Train Your Mind, Kick Your Craving

Can you think your way out of addiction? Maybe not yet, but the latest results from the burgeoning field of research that examines how mental training can alter the brain—and therefore behavior—say the rest of the answer may be "but probably soon."

In a new study, just published online in Nature Neuroscience and scheduled for the print version later this year, Elizabeth Phelps of New York University and colleagues measured how volunteers responded physiologically (including through brain activity) to a cue that, they were told, meant they were about to win $4. Specifically, the volunteers were shown either a blue square or a yellow square for four seconds; the blue meant they'd win the $4.

As expected, seeing the blue square lit up a region in their brains called the striatum; activity there is linked to the expectation of reward. It's the part of your brain that sits up and pays attention when you think of the barista handing you your iced coffee on a sweltering day, your significant other walking through the door … or the thought of a hit of pot, cocaine or other illegal drug.

So far, as expected. But then the scientists showed people the blue square again, but this time they first told the volunteers either to ''think of the meaning of the blue square, such as a potential reward'' or to ''think of something blue in nature that calms you down, such as the ocean.'' The second strategy reduced activity in the striatum, the scientists find. That suggests that some similar cognitive strategy—the scientists call it "cognitive" because it is a thought, while the craving it has overridden is an emotion—might be used to control urges triggered by "reward-predicting stimuli." They call it "a first step to understanding how top-down modulation may effectively control positive emotions and eventual urges that may arise (for example, drug craving)."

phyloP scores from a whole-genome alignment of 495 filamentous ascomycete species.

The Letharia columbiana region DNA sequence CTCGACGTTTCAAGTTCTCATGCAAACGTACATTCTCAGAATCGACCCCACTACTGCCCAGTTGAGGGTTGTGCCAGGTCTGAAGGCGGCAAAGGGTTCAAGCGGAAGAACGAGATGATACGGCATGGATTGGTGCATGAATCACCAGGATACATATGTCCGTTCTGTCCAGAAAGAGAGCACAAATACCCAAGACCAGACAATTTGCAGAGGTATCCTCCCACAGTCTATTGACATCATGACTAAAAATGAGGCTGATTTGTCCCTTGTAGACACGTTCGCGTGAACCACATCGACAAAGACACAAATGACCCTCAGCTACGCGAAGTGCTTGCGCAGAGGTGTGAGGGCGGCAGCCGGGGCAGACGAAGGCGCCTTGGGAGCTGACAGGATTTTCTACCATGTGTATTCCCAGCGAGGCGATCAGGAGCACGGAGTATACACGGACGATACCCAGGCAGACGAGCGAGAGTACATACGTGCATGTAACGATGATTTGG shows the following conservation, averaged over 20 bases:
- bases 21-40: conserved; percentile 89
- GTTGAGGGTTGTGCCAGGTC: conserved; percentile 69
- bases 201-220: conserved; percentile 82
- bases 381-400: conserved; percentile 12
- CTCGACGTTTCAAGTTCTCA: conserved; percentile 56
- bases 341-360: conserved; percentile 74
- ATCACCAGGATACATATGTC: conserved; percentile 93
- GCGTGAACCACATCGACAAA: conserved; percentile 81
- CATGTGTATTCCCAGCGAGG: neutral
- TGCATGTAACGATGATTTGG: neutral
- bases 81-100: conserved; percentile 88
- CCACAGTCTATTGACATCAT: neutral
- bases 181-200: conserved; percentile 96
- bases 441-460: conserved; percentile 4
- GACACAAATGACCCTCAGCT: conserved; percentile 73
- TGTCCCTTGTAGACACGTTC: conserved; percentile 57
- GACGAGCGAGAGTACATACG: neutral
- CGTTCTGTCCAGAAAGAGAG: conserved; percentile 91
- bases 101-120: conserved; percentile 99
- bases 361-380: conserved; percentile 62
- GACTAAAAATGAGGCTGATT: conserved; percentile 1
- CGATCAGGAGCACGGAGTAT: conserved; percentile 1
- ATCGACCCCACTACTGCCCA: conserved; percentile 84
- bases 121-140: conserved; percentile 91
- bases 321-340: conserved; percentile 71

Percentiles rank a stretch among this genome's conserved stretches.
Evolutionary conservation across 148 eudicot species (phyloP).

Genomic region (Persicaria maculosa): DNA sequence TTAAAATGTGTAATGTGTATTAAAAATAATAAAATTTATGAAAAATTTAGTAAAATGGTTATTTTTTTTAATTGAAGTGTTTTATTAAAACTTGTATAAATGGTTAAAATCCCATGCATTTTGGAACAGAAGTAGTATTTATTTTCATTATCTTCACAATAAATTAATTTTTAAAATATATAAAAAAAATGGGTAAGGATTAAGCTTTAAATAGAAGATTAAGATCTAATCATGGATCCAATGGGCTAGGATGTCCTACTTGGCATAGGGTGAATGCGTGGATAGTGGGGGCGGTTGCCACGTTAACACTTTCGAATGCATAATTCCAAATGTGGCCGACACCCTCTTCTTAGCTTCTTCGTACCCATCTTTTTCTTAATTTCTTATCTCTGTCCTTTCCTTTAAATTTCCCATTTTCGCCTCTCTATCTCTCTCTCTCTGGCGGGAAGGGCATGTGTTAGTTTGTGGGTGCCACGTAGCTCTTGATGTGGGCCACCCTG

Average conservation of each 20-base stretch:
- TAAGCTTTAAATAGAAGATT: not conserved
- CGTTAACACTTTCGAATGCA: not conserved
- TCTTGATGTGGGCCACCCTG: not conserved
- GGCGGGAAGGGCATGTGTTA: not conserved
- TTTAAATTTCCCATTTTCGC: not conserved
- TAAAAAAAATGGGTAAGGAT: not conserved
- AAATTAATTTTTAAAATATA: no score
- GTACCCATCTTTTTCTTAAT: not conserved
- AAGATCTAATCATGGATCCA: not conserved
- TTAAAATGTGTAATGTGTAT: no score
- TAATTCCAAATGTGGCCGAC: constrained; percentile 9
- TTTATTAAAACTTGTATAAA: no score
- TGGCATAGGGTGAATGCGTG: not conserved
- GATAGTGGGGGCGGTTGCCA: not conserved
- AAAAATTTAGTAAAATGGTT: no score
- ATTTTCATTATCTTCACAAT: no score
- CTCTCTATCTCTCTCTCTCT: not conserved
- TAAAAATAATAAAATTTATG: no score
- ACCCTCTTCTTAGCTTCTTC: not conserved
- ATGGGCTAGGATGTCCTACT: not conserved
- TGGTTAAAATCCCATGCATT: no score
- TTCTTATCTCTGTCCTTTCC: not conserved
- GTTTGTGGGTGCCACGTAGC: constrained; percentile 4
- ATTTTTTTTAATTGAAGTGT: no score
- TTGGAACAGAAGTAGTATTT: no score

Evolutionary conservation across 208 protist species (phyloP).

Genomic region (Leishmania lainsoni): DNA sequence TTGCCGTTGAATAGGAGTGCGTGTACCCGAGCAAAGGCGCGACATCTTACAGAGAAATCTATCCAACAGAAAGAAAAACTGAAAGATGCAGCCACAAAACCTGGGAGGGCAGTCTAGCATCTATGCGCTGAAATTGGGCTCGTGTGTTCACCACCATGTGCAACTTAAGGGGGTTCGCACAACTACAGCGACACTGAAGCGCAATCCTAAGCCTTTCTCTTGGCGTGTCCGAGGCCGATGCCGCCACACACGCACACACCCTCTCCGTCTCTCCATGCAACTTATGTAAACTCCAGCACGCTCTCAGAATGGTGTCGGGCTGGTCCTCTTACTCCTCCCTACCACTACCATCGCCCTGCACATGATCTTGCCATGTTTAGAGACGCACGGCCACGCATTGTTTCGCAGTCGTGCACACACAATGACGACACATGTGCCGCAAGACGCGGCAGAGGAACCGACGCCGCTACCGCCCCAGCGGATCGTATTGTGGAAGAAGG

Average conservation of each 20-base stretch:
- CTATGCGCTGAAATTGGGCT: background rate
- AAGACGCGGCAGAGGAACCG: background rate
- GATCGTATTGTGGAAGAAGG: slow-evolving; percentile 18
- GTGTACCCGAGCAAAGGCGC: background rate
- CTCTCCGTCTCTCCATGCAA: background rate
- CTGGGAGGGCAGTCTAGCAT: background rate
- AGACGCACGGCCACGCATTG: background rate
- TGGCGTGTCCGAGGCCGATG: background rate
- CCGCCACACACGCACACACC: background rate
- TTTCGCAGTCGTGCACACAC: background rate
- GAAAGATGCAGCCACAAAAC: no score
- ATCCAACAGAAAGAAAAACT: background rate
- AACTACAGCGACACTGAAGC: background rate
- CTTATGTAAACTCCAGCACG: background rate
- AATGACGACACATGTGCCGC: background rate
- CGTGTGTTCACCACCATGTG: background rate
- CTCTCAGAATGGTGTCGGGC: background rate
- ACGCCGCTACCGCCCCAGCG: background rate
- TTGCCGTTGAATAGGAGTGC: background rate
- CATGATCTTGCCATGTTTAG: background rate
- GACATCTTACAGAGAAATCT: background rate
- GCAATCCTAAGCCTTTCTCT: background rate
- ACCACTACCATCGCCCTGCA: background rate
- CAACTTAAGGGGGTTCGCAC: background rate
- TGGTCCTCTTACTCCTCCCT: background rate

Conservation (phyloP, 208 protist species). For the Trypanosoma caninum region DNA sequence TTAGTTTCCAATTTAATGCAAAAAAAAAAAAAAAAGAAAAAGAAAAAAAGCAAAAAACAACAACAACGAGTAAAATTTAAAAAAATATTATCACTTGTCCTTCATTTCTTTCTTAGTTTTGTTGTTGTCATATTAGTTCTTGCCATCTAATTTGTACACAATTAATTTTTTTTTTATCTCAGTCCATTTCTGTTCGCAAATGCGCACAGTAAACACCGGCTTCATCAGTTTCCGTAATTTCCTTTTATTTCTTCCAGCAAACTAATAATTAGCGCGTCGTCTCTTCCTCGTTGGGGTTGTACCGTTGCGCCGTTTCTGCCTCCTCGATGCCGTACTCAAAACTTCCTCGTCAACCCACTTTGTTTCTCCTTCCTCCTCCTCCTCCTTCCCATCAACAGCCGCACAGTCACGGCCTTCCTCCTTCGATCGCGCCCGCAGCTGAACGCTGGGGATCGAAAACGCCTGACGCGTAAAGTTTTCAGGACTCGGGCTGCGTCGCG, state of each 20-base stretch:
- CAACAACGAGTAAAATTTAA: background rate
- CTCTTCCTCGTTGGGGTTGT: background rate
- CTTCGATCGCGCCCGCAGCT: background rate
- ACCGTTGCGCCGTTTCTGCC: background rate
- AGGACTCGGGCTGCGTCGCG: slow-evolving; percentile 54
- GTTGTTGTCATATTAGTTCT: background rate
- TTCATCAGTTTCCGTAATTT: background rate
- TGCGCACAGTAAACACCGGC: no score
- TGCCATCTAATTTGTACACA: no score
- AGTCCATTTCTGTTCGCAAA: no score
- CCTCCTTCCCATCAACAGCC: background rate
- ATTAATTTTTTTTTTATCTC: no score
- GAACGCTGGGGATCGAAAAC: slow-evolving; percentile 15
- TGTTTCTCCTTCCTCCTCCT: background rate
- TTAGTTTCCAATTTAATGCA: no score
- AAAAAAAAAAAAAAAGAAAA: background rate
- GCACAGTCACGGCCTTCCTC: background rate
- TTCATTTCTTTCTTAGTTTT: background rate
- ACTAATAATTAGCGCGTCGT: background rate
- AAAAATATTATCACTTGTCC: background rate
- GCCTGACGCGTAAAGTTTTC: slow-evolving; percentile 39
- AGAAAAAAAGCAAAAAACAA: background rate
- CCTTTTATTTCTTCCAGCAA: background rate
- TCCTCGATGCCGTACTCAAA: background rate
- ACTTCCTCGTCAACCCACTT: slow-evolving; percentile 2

What is so neat about cognitive approaches to overriding something more basic, more primitive, is that neuroscientists are not only applying the technique to more and more conditions, but they're also finding out how it works. And even if you believe, as I do, that neuroimaging data have been oversold, there is no denying the fact that when a PET or fMRI scan shows how a therapy (cognitive or pharmaceutical) alters patterns of brain activity, it is more convincing.

Historical aside: Back in the 1980s, a pioneer in this field, Jeffrey Schwartz of UCLA, taught patients with obsessive-compulsive disorder to think about their urge to check the stove or count cracks in the sidewalk, or whatever form their OCD took, in a new way. Specifically, instead of accepting the obsessive thought ("Oh, no, I left the stove on when I left the house this morning!") as accurate, they learned to regard it as just a brain glitch due to over-activity in the anterior cingulate (the "worry circuit").

One of the keys to Schwartz's success was showing patients PET scans of their brain, with the overactive region that underlies OCD as obvious as obvious could be. (Full disclosure: I co-authored Schwartz's 2004 book about this work and the power of thought to alter brain structure and function, "The Mind and the Brain"); in an earlier book, "Brain Lock," Schwartz describes how OCD patients can help themselves through these kinds of techniques.)

Since then, neuroscientists have been finding more and more conditions in which people can think themselves out of something. In depression, for instance, thinking about things differently—which is what cognitive behavior therapy (CBT) teaches patients to do—can lift depression and reduce the rate of relapse. What seems to happen is that CBT reduces activity in the frontal cortex, the region of the brain responsible for the kind of endless ruminating ("that bad date means no one will ever love me") that can tip someone with depression into a full-blown depressive episode and increases activity in the brain's emotion regions.

Just to be clear, if cognitive-behavior therapy works to reduce drug cravings—and years of research on addiction treatment has suggested that it can, at least in some people—then that should be enough. But there is no denying the power of the neuro-paparazzi: When scientists can produce a dramatic picture demonstrating how some intervention alters patterns of brain activity that underlie a disease or problematic behavior, it is more persuasive than if they merely reported that people's behavior had changed. Add this to the lengthening list of conditions in which training the mind to think differently can alter the brain's pattern of activity.

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